“Physicians typically take extraordinary measures to rescue patients at death’s door,” Dr. Goodman said. “But, when patients have minimal chances of surviving a COVID-19 infection, it may make the most sense to let them pass peacefully.”

Importantly, such guidelines also protect caregivers who could sustain heavy exposure to the virus during aggressive treatments.

“Our colleagues are putting themselves at risk to save lives,” Dr. Goodman said, “and their own well-being is vital to public health. We don’t want them going through the motions and potentially falling seriously ill themselves when the outlook for a patient is clearly not good.”

Paradoxically, these data-driven metrics yield a degree of humanistic equity that would not otherwise be possible in such intense, emotionally fraught moments.

“The virtue of ethically designed, evidence-based public health guidelines,” Dr. Goodman pointed out, “is that they don’t know what color you are, your ethnic background or whether you have a disability. They don’t know whether you have private insurance or Medicaid. They exist only to maximize the number of people who survive and the total number of life-years saved.”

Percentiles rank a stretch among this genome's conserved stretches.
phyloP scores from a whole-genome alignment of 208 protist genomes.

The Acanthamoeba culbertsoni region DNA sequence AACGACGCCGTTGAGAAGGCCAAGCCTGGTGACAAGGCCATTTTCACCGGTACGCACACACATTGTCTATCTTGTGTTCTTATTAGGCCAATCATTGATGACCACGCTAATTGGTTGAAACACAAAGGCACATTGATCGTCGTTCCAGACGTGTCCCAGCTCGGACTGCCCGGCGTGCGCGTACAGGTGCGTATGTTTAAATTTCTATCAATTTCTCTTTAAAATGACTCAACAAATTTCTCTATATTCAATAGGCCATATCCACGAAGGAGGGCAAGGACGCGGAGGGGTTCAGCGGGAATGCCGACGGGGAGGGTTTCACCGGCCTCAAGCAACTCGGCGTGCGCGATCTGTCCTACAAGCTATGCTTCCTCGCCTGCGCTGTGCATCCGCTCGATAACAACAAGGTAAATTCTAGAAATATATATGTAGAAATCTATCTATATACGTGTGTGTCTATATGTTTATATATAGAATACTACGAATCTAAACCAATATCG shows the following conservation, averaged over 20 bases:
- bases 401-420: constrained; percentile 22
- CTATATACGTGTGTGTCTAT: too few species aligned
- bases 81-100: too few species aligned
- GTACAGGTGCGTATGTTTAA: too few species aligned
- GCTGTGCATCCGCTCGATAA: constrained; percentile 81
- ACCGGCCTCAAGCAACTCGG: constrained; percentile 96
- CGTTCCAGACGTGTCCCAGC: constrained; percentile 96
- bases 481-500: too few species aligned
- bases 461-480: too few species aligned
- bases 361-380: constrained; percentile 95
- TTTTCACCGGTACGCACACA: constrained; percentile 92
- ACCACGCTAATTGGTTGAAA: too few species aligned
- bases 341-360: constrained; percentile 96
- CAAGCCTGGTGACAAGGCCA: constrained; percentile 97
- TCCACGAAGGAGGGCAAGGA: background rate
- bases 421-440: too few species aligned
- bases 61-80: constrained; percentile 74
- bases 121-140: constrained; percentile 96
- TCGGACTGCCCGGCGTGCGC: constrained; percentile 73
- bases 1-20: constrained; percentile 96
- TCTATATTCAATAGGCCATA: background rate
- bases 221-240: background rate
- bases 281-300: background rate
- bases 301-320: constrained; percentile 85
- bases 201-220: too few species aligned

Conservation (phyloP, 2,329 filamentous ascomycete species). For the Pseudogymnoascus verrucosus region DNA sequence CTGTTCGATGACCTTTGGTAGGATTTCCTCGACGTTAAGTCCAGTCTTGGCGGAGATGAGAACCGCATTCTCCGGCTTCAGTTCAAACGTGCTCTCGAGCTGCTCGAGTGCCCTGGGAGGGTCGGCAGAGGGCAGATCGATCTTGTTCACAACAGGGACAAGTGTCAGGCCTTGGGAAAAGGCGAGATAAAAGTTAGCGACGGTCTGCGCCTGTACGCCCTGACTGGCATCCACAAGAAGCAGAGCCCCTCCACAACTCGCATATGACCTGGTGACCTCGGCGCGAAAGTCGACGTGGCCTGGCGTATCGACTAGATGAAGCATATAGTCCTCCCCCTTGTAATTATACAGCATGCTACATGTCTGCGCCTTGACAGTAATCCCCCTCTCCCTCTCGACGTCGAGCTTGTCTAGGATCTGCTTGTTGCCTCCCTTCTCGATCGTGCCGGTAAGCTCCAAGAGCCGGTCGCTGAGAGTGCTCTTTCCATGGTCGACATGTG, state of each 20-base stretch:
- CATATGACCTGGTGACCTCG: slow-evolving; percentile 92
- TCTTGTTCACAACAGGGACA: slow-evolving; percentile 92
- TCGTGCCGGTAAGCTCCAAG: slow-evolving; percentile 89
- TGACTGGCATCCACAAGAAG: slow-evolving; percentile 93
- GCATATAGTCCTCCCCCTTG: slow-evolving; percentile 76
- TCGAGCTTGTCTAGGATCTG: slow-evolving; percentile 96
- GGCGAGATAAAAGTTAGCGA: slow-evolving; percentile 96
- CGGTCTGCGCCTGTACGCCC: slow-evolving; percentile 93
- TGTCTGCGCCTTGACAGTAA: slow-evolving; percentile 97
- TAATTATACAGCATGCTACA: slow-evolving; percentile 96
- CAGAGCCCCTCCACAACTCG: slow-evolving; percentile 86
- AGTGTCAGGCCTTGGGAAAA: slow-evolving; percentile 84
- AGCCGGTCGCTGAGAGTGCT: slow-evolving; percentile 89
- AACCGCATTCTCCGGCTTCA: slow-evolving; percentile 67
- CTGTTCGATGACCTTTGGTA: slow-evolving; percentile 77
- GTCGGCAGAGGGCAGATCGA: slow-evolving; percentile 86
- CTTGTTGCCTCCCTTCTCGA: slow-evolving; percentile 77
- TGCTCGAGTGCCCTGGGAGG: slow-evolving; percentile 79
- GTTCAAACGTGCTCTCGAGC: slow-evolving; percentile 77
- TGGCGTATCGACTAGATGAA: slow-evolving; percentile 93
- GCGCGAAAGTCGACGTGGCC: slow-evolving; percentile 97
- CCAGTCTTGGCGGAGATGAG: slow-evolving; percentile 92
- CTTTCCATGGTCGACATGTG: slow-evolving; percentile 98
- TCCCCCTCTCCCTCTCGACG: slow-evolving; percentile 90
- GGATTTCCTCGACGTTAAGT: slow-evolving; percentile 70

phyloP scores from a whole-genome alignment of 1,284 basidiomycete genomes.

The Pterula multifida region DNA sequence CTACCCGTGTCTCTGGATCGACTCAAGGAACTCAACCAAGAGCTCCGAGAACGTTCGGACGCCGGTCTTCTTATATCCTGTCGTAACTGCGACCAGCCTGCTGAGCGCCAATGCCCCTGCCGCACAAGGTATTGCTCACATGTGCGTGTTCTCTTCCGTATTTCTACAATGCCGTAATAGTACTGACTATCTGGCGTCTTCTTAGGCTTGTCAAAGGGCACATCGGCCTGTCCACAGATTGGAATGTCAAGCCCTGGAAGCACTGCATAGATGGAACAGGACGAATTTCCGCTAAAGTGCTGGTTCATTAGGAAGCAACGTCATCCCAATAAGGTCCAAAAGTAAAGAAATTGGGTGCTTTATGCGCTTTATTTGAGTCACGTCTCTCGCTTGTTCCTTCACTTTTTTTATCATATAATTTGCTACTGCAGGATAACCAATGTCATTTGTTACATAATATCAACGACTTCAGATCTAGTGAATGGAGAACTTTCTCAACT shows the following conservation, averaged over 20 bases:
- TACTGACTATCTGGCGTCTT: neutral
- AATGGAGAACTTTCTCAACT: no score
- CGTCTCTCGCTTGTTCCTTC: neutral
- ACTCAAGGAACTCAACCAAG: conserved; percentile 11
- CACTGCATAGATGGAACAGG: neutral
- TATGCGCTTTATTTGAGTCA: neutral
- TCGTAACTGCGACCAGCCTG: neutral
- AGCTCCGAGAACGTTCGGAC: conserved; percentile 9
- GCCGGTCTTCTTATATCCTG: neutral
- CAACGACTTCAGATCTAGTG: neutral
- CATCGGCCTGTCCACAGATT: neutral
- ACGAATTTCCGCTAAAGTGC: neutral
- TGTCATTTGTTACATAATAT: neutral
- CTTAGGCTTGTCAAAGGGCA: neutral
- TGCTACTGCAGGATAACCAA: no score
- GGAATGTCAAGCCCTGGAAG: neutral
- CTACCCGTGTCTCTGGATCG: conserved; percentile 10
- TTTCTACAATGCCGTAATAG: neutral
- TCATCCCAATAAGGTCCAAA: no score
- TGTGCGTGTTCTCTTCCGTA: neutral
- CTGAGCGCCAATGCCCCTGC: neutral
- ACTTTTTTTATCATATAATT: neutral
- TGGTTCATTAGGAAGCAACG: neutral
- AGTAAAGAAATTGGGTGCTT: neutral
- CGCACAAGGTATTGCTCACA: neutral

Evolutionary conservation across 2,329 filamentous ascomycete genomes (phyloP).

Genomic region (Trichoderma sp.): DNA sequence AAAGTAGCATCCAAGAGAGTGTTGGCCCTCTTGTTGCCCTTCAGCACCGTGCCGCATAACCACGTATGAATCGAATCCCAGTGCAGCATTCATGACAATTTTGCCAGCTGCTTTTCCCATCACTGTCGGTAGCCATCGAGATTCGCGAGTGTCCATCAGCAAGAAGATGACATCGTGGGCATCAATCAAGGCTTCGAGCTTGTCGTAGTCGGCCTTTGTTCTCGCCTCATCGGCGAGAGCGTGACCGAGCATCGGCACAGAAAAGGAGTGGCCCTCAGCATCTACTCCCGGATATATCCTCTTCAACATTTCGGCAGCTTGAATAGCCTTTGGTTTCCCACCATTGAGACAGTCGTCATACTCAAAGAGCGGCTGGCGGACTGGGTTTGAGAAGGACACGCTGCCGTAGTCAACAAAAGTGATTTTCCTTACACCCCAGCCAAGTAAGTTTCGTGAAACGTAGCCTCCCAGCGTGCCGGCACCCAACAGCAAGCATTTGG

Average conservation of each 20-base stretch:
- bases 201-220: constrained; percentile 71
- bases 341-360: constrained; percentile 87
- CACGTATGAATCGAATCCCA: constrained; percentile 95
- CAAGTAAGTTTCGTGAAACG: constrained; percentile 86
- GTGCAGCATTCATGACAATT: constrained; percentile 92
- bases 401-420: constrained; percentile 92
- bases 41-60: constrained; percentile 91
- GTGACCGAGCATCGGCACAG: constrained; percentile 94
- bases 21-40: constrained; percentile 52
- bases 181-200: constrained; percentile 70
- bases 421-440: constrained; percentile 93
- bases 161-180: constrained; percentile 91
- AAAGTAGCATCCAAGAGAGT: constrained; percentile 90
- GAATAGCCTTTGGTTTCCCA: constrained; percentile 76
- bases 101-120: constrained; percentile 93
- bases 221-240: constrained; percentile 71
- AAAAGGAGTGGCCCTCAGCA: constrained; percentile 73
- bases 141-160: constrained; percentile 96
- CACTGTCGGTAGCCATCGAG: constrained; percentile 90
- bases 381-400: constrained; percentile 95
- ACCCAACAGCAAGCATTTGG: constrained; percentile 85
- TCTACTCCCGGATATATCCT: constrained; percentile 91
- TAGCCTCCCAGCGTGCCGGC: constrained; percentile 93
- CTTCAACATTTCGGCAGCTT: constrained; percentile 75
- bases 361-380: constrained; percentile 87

Beyond its present challenges, Dr. Brosco said, the COVID-19 crisis lays bare larger, more pervasive ethical issues.

“Policy decisions that affect how we organize our health system and who has access to it — and who doesn’t — reflect deeply imbedded values,” he noted. “When we get through it, we will have an opportunity to reimagine our health system and be better prepared to protect public health going forward.”

In the meantime, Dr. Goodman is grateful that the guidelines he and his colleagues and collaborators worked so hard to craft were approved by the state’s elected leaders.

“We will be able to say that we helped design the plan that is helping Florida save lives.”

Be In the Know

“In the Know” virtual town halls are conversations with UHealth and Miller School of Medicine experts on a range of important health topics. Physician-scientists and researchers explored UHealth’s response to the COVID-19 pandemic in our first two town halls, which were moderated by South Florida news anchor, Tony Segreto, a University of Miami alumnus. Both town halls included UHealth experts in public health, hospital operations, clinical care and research, who answered questions about treatment protocols, vaccinations and rapid testing.

Watch the latest “In the Know” video recording here.